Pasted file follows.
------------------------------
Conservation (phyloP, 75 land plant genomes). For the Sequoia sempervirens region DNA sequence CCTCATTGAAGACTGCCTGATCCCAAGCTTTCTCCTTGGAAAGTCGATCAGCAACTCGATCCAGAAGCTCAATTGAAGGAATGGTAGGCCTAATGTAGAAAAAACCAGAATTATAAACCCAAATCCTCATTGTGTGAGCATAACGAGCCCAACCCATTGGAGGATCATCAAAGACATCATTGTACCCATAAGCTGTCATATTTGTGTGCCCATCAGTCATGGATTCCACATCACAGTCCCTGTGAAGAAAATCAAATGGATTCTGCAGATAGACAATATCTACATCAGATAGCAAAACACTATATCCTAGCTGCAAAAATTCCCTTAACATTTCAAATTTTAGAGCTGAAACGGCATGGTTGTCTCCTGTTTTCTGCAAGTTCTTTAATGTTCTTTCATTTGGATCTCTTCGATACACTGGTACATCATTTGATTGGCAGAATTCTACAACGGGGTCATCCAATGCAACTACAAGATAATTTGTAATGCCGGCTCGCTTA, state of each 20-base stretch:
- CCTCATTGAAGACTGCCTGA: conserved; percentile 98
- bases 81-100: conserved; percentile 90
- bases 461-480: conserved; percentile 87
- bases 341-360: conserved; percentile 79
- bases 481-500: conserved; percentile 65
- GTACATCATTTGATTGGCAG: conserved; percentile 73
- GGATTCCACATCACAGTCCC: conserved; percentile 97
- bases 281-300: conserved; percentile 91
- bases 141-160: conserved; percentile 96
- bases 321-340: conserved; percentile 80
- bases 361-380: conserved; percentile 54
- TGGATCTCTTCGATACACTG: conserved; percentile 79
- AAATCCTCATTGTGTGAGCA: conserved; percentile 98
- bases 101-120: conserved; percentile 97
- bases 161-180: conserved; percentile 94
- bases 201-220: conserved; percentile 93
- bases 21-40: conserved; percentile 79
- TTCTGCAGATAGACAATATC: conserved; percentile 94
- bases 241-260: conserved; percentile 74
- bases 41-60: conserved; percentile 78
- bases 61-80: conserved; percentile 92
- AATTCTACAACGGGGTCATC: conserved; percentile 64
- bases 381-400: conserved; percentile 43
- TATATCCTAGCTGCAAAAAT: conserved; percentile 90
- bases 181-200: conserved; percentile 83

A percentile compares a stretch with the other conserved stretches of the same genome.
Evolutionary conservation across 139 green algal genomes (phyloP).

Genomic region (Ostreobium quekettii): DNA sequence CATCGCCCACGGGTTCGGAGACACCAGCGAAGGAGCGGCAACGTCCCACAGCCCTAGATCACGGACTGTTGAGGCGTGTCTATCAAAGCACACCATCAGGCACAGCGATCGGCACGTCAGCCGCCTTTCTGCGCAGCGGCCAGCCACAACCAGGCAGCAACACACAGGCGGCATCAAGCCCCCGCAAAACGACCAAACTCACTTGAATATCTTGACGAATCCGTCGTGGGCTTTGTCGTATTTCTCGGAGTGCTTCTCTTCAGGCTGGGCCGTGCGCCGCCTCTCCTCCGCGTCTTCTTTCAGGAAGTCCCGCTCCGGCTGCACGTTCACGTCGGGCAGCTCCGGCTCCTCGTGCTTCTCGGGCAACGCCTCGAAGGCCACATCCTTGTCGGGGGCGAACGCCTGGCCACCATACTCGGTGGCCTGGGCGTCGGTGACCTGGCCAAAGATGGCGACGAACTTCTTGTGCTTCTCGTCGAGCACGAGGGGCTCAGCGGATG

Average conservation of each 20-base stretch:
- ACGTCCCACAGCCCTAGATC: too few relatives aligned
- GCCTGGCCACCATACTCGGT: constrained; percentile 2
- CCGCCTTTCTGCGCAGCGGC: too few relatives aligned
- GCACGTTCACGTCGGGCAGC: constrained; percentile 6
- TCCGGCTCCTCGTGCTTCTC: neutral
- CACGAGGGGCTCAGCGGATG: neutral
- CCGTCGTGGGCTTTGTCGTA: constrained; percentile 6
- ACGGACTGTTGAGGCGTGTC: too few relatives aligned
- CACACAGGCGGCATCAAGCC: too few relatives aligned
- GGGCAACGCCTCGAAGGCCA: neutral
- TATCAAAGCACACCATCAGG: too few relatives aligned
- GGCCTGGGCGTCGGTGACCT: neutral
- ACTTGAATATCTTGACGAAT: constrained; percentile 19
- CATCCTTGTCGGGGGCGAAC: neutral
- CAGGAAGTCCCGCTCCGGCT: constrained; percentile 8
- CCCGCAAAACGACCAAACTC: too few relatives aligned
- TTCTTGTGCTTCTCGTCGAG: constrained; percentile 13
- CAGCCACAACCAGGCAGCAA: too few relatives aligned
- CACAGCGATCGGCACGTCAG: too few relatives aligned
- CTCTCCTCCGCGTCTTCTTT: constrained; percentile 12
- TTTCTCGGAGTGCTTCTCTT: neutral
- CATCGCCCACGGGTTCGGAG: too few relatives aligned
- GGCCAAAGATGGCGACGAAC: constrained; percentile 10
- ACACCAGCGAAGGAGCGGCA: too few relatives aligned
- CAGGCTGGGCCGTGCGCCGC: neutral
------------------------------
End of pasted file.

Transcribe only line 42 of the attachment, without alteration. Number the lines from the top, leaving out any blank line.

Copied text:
- GGCCTGGGCGTCGGTGACCT: neutral